Foo Are You?

Over these past six months or so, whenever I’ve mentioned my next big biography is going to be about Dave Grohl and the Foo Fighters I’ve had one of two reactions, both surprising to me, though no longer. First off, there were the usual balcony watchers and pie-throwers, the ones who smirked and said, ‘Well, yeah, but really, you know, who gives a fuck? They’ll never be as good as Nirvana.’ Or variations of, such as: ‘They’re just a Nirvana rip-off.’ And etc.

Then there was the other reaction I kept getting, which was straight and simple: ‘They’re my favourite band!’ Or variations of: ‘They’re my son’s/daughters’s favourite band!’ Or, this one from David Letterman, who last week chose the Foos to be the last band to appear on his last ever show, ‘My favourite band, playing my favourite song – ‘Everlong’!’

Well, here’s my deal. When I took the book on, I really didn’t know anything about the Foo Fighters as such, or Dave Grohl specifically. I mean, no more than the averagely intelligent rock writer (and truthfully most of them are extremely averagely intelligent indeed). Now six months later I know one thing: there is no Foo Fighters really. Not as such. There is only Dave Grohl. And I admire him for that. Most of you sitting around with the TV remote in your hand, or flicking through your iPhones or whatever, you have no fucking idea the guts it takes to get out and actually do anything, let alone what Grohl has managed to do these past 25 years. You actually think it’s easy.  Tell me, is your life easy? Is anybody’s? Grohl’s parents split up when he was six. He comes from nothing. And now he’s something.

‘Oh, yeah, cos he was in Nirvana!’ Well, duh. But that wasn’t winning the lottery. That was because as their fifth drummer he as the first who was any  good. Like really fucking good. And when that ship sank, how lucky was he then? Wrote, sang, played every instrument on and recorded an album, that went on to sell millions. Hired and fired a band to help him do it. Then went on to do it again. And again and again.

Okay, this is not meant to be a love letter. Just that as I come to the final chapter of the book, I can’t get over this guy. How he did it. How he did it again. How he’s still doing it and will be long after you’ve deleted this or left a sarcastic comment about it. Turned yourself into a hater. Dave, meanwhile, who has been on intimate terms with haters since before haters were invented, rolls on, that smile, that hair, and that big talented fucking brain ticking away like there’s no tomorrow. Except Dave already proved there is. If you know where to look and aren’t scared to try.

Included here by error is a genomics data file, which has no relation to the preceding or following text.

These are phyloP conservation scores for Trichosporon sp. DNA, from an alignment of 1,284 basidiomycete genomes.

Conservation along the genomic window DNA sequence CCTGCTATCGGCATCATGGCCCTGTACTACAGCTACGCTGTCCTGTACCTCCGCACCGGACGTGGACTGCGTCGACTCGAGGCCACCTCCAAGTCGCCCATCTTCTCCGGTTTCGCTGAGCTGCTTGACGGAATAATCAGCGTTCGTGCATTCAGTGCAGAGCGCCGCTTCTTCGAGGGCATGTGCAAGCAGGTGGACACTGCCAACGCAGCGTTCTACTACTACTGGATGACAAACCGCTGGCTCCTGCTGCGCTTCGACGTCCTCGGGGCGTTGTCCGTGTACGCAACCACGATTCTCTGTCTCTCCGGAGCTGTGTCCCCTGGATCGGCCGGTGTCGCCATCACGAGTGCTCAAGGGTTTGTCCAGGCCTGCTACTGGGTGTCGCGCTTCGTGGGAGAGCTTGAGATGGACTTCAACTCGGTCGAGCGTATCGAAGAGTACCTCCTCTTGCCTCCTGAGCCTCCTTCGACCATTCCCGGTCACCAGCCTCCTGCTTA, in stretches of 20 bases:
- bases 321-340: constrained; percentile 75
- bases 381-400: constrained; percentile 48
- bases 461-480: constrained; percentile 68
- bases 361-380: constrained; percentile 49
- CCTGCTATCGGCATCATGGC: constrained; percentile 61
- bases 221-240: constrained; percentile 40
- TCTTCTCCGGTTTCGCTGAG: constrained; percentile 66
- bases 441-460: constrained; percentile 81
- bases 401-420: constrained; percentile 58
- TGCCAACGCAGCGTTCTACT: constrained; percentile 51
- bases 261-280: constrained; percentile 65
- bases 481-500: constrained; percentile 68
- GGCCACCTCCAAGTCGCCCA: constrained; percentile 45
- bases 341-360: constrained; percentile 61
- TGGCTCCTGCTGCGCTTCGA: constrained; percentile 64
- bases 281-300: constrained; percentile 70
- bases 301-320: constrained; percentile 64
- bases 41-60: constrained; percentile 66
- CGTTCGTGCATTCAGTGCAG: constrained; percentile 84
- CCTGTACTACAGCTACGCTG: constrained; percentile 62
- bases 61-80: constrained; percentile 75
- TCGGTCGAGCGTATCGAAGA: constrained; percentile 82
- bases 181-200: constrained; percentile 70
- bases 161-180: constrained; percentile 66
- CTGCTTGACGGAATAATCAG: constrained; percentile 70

Charlie had been walking the Earth for over 50 years and while most of it still didn’t make sense, he had grown accustomed to some of it, noting patterns of behaviour, in himself and others. Learning and unlearning. Over and again. The women had all been interesting, marvellous, purple hazed and wise, when they weren’t being painful and underwhelmed and beyond Charlie’s reach no matter how hard he tried. The men had been more interesting. He liked the older guys, the ones who could teach him things he didn’t know or hadn’t yet come up against. The ones who’d walked through the fire and come out the other side scarred and burned yet still walking with something going on.

Some had been rock stars. The really big rock stars were different from the others in so much as they didn’t have anything left to look forward to, only the past to think about, repackage, resell, sell tickets for. Even in the days before it was all the rage, the  biggest rock stars were always like the walking dead. Happy, smiling, still pretending and so terribly boring to talk to. That is, to have to keep listening to.